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Protein Sci. 2002 Dec;11(12):2804-13.

Thoroughly sampling sequence space: large-scale protein design of structural ensembles.

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Chemistry Department and Biophysics Program, Stanford University, California 94305, USA.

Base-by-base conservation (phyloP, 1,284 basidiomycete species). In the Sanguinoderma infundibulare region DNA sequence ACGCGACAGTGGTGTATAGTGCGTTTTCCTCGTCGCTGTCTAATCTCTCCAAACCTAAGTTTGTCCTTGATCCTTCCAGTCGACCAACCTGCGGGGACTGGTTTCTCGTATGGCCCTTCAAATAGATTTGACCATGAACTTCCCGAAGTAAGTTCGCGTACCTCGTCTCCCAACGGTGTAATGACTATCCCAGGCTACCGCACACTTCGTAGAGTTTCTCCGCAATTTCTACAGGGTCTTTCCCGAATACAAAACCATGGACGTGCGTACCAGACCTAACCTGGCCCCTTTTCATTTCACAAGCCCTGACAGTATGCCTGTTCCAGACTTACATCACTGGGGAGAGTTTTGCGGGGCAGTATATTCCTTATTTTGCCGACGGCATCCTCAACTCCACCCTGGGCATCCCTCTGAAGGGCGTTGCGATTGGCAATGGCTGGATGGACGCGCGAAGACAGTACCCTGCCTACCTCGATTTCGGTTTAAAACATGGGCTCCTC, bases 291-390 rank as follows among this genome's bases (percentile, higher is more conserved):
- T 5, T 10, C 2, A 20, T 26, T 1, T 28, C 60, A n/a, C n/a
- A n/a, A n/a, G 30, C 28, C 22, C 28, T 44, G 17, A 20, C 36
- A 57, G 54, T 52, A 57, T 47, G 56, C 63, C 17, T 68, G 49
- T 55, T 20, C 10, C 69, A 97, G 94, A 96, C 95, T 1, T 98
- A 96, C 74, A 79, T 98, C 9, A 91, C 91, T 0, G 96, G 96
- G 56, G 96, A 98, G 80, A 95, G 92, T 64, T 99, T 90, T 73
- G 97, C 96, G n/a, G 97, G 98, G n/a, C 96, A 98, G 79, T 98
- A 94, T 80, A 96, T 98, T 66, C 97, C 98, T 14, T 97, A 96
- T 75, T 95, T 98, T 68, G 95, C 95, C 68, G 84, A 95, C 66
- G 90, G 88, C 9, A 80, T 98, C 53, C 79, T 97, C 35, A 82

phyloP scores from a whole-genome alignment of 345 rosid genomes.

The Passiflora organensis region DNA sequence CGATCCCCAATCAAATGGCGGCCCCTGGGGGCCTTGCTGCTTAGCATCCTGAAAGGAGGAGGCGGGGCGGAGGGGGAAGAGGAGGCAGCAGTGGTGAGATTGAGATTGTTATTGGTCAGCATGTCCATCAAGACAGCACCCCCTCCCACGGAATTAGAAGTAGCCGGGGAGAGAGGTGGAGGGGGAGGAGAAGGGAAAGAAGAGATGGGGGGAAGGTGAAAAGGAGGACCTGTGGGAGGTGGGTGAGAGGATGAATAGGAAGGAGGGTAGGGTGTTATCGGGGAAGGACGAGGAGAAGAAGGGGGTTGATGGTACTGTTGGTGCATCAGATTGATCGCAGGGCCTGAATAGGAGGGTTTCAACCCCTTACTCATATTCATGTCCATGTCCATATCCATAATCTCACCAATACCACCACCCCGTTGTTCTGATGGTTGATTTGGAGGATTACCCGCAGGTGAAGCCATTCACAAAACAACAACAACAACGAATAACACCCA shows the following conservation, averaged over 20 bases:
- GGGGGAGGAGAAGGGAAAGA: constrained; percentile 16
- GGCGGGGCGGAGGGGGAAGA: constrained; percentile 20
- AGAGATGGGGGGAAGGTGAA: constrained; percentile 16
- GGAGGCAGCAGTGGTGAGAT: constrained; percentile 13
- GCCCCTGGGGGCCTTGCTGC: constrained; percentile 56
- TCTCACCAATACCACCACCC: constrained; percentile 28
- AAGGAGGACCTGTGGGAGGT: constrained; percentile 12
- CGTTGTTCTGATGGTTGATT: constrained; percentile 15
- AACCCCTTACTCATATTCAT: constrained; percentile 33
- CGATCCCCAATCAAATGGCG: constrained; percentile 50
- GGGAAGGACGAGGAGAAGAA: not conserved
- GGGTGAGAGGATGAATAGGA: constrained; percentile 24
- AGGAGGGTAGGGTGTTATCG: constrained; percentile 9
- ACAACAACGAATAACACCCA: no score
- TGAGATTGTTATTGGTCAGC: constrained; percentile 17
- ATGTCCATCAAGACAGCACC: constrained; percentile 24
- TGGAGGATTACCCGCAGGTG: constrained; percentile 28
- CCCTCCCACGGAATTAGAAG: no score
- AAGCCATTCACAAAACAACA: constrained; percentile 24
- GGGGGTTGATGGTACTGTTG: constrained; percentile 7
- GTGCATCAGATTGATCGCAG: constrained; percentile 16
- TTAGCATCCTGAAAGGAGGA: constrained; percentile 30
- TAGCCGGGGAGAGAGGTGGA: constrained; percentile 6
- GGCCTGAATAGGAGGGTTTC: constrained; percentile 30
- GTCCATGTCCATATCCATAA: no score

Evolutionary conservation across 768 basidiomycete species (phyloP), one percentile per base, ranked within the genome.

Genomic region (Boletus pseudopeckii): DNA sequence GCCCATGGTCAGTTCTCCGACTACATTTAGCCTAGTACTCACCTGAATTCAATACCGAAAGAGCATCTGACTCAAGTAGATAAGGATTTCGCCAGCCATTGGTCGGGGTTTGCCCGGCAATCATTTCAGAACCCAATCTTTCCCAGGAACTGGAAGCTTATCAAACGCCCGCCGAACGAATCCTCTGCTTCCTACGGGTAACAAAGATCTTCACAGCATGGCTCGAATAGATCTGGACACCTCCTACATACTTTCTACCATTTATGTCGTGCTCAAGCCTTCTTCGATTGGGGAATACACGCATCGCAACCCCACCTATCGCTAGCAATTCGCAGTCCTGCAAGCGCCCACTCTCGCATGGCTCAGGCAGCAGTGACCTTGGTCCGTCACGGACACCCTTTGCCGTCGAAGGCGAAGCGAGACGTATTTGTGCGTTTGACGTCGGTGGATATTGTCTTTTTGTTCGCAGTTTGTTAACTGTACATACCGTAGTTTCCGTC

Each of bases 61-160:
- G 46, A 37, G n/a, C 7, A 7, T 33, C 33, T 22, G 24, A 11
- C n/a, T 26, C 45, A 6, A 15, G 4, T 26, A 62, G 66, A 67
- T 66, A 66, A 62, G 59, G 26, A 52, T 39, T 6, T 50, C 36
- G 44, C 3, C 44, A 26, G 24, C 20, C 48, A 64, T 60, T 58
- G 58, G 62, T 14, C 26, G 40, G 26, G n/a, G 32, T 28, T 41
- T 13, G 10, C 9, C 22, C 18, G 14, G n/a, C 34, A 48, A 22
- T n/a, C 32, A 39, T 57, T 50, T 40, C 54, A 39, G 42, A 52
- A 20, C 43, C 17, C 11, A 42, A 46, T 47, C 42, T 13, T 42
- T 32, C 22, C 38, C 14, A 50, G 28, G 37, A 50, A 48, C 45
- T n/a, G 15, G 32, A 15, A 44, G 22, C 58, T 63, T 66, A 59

Modeling the inherent flexibility of the protein backbone as part of computational protein design is necessary to capture the behavior of real proteins and is a prerequisite for the accurate exploration of protein sequence space. We present the results of a broad exploration of sequence space, with backbone flexibility, through a novel approach: large-scale protein design to structural ensembles. A distributed computing architecture has allowed us to generate hundreds of thousands of diverse sequences for a set of 253 naturally occurring proteins, allowing exciting insights into the nature of protein sequence space. Designing to a structural ensemble produces a much greater diversity of sequences than previous studies have reported, and homology searches using profiles derived from the designed sequences against the Protein Data Bank show that the relevance and quality of the sequences is not diminished. The designed sequences have greater overall diversity than corresponding natural sequence alignments, and no direct correlations are seen between the diversity of natural sequence alignments and the diversity of the corresponding designed sequences. For structures in the same fold, the sequence entropies of the designed sequences cluster together tightly. This tight clustering of sequence entropies within a fold and the separation of sequence entropy distributions for different folds suggest that the diversity of designed sequences is primarily determined by a structure's overall fold, and that the designability principle postulated from studies of simple models holds in real proteins. This has important implications for experimental protein design and engineering, as well as providing insight into protein evolution.

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